I read TARZAN THE UNTAMED when I was in the sixth grade, as I mentioned a couple of weeks ago, and I soon followed it up with the sequel, TARZAN THE TERRIBLE, which I'd never reread until now. This one starts out with Tarzan continuing the search for Jane, who's been kidnapped by German soldiers during World War I. He soon discovers that she's escaped from her captors and set off on her own, and in trailing her Tarzan finds himself in another of Edgar Rice Burroughs' vividly created lost civilizations, this one the land of Pal-ul-don, enclosed by an almost impenetrable swamp. This isolation has allowed prehistoric species to survive, such as the triceratops, known to the inhabitants of Pal-ul-don as a gryf. Humanity has evolved differently in Pal-ul-don, too, and the people there have tails, among other oddities.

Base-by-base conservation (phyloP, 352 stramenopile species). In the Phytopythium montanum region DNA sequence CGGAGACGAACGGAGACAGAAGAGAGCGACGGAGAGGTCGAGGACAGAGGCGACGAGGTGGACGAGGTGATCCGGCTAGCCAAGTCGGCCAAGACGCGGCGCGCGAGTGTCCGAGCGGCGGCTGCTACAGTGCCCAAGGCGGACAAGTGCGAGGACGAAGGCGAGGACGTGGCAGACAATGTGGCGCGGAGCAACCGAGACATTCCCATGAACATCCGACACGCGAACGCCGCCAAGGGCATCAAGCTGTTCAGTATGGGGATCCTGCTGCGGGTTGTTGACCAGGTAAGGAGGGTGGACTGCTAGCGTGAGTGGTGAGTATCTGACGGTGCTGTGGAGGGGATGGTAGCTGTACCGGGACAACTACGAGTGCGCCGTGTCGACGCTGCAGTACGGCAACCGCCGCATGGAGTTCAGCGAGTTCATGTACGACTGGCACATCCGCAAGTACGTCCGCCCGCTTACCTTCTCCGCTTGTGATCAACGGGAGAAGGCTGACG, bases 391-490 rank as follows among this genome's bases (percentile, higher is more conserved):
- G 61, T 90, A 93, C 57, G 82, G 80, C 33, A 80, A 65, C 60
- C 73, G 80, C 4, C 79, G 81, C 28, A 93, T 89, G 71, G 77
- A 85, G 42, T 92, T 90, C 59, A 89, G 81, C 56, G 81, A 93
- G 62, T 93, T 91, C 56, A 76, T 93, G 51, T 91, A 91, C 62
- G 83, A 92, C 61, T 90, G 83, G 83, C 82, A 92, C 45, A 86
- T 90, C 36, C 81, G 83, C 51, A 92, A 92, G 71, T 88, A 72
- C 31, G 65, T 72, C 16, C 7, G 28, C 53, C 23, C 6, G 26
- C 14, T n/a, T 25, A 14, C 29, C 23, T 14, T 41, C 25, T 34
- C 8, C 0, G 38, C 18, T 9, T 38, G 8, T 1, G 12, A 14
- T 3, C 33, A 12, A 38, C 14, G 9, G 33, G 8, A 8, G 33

It's strange, looking back on that time more than fifty years ago, and remembering that when I first read them, TARZAN THE UNTAMED was my favorite of this linked pair, although I liked TARZAN THE TERRIBLE just fine. My opinion has turned around with this recent rereading. I think TARZAN THE TERRIBLE is a much better book. Still, I liked them both and am happy to have revisited them five decades later. (The scan at the top is from the Ballantine edition, with cover artwork by Richard Powers. That's the edition I read there at the Rock School when I probably should have been doing actual schoolwork. But hey, in reality I was studying for my career, I just didn't know it at the time.)